IN ancient pine woods, in the stumps of felled or rotten tree stumps, you will find the ideal habitat for one of Scotland’s rarest species.

As rotten holes fill with rainwater, decaying matter and micro-organisms create the perfect organic “soup” for the pine hoverfly - an insect considered one of the most important for Scotland’s biodiversity.

The pine hoverfly is now only found at one or two sites in the whole of the country, which experts say is due to declining habitats largely down to human activity.

“The pine hoverfly is not a lynx or a bear, so it doesn't get quite the headlines perhaps as some of the big species do,” said Dr David Hetherington, an ecologist in the Cairngorms.

“The thing about pine hoverfly actually is it is a useful indicator of the health of the environment.

“They have very specific habitat, they need to be breeding in rotten tree stumps, and the fact that they are almost disappearing indicates that the forests are becoming small, fragmented.”

Despite not having the star quality of the big apex predators which once roamed the Scottish Highlands, efforts to save the pine hoverfly and its habitat are underway, Dr Hethrington said.

However, the insect is just one of a whole host of species which are currently under threat of extinction in Scotland.

Ahead of Endangered Species Day next Friday, The Herald on Sunday explores the changes to Scottish flora and fauna, looking at what animals once paced our forests floors, as well as the efforts being made now to save all creatures great and small.

Around 5,000 years ago the Scottish landscape was at the peak of its tree cover, yet through human action this began to drastically change. Logging, invasion, the industrial revolution and agriculture have all contributed to the fragmentation and destruction of Scottish woodlands, resulting in what experts call ecological wastelands.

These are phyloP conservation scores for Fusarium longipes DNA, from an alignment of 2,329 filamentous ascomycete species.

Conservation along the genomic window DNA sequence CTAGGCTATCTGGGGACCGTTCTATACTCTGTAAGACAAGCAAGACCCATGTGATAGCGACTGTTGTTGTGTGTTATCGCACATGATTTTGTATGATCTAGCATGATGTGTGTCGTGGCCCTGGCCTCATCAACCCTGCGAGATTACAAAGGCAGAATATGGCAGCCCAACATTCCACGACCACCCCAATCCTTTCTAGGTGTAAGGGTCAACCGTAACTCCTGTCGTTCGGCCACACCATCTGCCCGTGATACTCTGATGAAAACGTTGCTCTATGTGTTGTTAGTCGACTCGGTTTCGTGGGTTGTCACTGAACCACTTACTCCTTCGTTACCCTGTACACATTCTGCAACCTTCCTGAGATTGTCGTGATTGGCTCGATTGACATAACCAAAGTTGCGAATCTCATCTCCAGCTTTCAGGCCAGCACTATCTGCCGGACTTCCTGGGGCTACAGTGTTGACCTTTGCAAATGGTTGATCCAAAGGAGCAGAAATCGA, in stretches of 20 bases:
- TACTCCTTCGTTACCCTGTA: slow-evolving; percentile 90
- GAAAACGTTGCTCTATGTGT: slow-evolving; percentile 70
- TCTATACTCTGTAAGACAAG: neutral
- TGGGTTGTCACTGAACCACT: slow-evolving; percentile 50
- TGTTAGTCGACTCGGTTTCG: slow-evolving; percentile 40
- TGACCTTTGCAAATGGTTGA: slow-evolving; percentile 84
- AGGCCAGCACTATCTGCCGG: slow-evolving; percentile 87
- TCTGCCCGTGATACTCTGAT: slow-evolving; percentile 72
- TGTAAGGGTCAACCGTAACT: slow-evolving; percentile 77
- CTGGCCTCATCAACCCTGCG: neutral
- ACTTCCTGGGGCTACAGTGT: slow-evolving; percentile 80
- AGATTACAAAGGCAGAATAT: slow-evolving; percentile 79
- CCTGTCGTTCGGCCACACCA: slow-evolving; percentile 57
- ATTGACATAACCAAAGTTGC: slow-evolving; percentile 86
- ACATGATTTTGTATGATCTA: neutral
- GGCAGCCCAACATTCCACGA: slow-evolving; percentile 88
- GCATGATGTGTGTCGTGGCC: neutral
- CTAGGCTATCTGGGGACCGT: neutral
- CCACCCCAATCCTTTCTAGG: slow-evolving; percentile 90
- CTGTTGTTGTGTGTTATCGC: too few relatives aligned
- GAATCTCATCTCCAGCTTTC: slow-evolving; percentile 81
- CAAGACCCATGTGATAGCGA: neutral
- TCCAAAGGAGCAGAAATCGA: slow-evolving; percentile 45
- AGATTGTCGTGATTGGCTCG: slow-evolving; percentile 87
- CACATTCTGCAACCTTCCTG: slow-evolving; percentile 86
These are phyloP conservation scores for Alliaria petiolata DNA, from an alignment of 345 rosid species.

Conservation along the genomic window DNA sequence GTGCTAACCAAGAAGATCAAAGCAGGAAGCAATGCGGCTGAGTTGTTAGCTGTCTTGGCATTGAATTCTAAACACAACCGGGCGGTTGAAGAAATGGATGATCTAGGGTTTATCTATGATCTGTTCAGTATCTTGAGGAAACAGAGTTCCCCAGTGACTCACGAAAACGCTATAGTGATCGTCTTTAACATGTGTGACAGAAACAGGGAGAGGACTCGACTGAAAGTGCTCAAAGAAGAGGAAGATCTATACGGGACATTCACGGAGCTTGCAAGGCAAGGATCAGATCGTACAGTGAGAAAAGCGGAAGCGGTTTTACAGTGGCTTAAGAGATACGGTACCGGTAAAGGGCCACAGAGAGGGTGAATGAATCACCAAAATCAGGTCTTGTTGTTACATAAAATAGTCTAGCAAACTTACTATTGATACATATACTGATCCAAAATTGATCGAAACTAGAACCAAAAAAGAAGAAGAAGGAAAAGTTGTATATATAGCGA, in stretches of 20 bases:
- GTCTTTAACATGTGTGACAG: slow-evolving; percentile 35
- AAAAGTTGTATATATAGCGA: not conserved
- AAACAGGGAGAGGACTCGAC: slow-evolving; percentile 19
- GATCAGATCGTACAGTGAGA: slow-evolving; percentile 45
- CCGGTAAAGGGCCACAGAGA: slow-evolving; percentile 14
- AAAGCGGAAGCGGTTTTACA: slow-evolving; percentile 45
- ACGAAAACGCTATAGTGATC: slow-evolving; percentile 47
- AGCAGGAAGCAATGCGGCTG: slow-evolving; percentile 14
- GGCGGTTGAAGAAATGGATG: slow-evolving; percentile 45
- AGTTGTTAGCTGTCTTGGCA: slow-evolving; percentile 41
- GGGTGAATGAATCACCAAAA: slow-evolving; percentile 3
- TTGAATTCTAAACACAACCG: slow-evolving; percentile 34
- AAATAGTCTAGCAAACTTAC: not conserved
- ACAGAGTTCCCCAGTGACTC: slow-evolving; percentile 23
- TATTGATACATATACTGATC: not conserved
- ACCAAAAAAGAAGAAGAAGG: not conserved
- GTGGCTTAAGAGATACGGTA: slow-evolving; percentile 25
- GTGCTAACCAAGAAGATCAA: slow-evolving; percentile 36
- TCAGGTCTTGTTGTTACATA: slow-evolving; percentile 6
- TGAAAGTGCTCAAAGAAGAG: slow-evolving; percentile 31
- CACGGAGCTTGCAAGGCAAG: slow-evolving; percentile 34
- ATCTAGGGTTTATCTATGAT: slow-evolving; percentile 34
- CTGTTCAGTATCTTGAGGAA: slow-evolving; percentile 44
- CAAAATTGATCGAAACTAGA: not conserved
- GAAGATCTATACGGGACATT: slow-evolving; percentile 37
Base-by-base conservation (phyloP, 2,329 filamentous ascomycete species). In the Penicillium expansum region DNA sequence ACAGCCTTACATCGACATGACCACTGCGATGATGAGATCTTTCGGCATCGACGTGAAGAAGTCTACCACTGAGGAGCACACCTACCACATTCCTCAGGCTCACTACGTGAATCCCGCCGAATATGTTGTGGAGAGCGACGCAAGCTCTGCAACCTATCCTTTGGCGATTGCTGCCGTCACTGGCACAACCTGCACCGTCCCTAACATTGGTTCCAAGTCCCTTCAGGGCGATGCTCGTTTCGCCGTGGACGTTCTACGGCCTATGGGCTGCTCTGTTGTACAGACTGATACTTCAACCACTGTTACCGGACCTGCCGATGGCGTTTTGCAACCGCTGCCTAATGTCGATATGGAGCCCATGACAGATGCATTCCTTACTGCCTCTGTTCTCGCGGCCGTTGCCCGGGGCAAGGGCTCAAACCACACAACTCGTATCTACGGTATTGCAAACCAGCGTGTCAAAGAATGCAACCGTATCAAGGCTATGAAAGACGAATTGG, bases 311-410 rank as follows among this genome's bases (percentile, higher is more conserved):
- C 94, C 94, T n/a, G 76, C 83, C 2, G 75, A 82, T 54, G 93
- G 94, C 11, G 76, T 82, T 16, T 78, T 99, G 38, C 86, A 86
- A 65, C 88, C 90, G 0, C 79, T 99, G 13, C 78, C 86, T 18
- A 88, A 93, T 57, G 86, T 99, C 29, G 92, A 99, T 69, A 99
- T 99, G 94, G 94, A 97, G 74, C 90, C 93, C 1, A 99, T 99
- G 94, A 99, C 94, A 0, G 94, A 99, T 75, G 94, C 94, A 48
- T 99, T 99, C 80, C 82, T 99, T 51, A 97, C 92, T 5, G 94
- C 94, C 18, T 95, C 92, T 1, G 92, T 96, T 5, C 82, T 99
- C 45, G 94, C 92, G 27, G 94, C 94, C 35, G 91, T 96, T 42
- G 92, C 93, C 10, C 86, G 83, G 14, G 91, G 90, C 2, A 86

The reduction of these woodlands, such as the Caledonian pinewoods, are causing a “whole raft of species losses”, such as red squirrels and capercaillies but also fungi and lichens, according to Dr Paul Walton, head of habitats and species at RSPB Scotland.

“Without fungi there’s no woodland,” he said. “Fungi, lichens, invertebrates - insects and other smaller non-vertebrate animals - these are the pollinators that we depend on for our crops, but also the pollinators for all wildflowers that we see.

“You cannot save the big iconic stuff, the charismatic megafauna as we call it, without working for the smaller plants, fungi, insects and other invertebrates that actually support and make up the ecosystem, they are utterly essential.

“You cannot do one without the other.”

Scottish peatlands, and the species which dwell there, have also suffered from the effects of human action such as drainage and agriculture, Dr Walton added.

For 20 years RSPB Scotland has been working to restore these peatlands and now they have the full support and recognition from the Scottish government.